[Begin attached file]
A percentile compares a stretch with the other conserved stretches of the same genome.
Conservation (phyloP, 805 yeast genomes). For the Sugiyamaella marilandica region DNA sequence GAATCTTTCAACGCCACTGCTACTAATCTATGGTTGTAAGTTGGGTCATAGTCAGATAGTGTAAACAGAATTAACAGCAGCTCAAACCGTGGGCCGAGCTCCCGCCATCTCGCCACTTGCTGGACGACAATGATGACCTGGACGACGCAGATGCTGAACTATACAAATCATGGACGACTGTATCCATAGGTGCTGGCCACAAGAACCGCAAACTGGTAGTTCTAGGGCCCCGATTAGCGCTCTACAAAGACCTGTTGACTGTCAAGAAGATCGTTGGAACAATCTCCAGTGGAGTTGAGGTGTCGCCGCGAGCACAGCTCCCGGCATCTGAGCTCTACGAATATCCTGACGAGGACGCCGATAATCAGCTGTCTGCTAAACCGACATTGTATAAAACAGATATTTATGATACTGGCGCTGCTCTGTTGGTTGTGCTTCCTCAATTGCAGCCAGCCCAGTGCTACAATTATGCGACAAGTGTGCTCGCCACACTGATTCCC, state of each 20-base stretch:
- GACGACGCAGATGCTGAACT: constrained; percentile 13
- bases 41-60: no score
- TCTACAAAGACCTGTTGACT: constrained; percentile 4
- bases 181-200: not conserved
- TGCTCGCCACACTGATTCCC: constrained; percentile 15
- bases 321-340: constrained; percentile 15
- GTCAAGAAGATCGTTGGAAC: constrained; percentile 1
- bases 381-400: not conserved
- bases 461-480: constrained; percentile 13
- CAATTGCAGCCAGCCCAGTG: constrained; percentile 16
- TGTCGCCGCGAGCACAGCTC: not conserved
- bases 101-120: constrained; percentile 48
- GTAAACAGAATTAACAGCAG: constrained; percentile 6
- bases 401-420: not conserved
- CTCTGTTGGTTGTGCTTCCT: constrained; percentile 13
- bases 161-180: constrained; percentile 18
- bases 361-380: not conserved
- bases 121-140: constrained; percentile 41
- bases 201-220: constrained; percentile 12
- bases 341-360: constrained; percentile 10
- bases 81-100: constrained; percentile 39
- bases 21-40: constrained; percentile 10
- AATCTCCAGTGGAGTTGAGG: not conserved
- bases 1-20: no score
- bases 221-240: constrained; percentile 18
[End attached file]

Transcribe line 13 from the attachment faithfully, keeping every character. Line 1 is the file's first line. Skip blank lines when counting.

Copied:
- TGTCGCCGCGAGCACAGCTC: not conserved